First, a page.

Causes of disturbed blood flow include stagnation of blood flow past the point of injury, or venous stasis which may occur in heart failure, in or after long periods of sedentary behavior, such as sitting on a long airplane flight. Also, atrial fibrillation, causes stagnant blood in the left atrium (LA) or left atrial appendage (LAA), and can lead to a thromboembolism. Cancers or malignancies such as leukemia may cause increased risk of thrombosis by possible activation of the coagulation system by cancer cells or secretion of procoagulant substances (paraneoplastic syndrome), by external compression on a blood vessel when a solid tumor is present, or (more rarely) extension into the vasculature (for example, renal cell cancers extending into the renal veins). Also, treatments for cancer (radiation, chemotherapy) often cause additional hypercoagulability. There are scores that correlate different aspects of patient data (comorbidities, vital signs, and others) to risk of thrombosis, such as the POMPE-C, which stratifies risk of mortality due to pulmonary embolism in patients with cancer, who typically have higher rates of thrombosis.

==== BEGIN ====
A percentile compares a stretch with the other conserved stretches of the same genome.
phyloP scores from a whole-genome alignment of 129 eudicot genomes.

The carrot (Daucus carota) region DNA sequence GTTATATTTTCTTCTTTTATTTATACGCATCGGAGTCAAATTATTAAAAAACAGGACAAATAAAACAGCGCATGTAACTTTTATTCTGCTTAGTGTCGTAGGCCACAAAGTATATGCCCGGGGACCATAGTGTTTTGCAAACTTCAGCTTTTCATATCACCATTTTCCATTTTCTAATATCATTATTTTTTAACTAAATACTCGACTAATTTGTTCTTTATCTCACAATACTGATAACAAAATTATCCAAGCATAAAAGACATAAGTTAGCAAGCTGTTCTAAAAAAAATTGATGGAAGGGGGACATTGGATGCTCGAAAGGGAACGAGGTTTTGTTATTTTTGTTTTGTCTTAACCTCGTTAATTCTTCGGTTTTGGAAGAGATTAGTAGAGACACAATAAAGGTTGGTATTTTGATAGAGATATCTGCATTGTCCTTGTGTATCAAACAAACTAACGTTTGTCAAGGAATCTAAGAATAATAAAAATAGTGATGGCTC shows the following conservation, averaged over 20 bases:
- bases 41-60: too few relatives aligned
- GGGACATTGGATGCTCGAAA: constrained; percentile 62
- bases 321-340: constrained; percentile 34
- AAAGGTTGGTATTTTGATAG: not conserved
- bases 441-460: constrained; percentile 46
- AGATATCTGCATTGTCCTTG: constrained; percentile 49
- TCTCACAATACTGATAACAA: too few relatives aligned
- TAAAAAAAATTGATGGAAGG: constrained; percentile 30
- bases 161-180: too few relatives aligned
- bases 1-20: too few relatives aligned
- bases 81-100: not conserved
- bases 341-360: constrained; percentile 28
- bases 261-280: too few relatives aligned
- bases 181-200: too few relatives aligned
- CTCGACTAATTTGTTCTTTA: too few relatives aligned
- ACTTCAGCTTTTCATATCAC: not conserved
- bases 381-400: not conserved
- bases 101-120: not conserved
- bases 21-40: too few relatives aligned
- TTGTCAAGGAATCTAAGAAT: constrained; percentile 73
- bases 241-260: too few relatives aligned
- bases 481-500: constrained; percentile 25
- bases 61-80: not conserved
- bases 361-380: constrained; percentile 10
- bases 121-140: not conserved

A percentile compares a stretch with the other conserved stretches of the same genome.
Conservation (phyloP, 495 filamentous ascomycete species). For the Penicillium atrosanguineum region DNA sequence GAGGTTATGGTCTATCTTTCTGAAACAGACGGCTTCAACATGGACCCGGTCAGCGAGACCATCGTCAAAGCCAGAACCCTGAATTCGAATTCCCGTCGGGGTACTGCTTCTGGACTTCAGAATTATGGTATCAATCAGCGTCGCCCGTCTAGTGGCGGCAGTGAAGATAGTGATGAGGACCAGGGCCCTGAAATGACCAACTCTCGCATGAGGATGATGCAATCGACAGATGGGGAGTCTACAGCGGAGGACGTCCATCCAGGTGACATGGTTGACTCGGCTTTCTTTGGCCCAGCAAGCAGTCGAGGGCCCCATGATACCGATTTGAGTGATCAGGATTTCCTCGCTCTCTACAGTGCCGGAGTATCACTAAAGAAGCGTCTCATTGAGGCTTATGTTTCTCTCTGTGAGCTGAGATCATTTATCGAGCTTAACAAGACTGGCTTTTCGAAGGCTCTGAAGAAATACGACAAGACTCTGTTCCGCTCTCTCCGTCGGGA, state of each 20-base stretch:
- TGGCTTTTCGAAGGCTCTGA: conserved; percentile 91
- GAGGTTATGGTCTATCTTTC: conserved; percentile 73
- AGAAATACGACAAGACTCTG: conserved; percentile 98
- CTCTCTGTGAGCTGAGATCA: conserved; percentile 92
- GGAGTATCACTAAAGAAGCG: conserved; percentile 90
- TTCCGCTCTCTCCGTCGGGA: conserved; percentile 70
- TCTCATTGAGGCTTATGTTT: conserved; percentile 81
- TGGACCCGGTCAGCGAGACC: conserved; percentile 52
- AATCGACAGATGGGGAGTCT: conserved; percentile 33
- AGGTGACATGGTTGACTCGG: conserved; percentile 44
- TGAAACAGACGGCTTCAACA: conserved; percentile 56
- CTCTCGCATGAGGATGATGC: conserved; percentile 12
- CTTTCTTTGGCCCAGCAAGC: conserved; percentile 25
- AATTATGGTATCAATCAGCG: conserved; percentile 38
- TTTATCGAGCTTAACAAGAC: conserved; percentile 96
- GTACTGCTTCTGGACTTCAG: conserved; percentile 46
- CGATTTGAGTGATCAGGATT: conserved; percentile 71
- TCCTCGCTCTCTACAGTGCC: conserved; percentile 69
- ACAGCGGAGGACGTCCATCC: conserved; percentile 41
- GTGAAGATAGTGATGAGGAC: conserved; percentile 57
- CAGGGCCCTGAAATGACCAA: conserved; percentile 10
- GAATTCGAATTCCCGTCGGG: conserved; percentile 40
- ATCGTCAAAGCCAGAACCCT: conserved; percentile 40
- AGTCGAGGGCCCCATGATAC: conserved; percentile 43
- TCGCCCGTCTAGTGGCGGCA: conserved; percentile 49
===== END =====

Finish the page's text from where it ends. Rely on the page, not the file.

There are two distinct forms of thrombosis, venous thrombosis and arterial thrombosis, each of which can be presented by several subtypes.
Venous thrombosis is the formation of a thrombus (blood clot) within a vein. There are several diseases which can be classified under this category:
Deep vein thrombosis
Deep vein thrombosis (DVT) is the formation of a blood clot within a deep vein. It most commonly affects leg veins, such as the femoral vein. Three factors are important in the formation of a blood clot within a deep vein—these are the rate of blood flow, the thickness of the blood and qualities of the vessel wall. Classical signs of DVT include swelling, pain and redness of the affected area.
Portal vein thrombosis
Portal vein thrombosis affects the hepatic portal vein, which can lead to portal hypertension and reduction of the blood supply to the liver. It usually has a pathological cause such as pancreatitis, cirrhosis, diverticulitis or cholangiocarcinoma.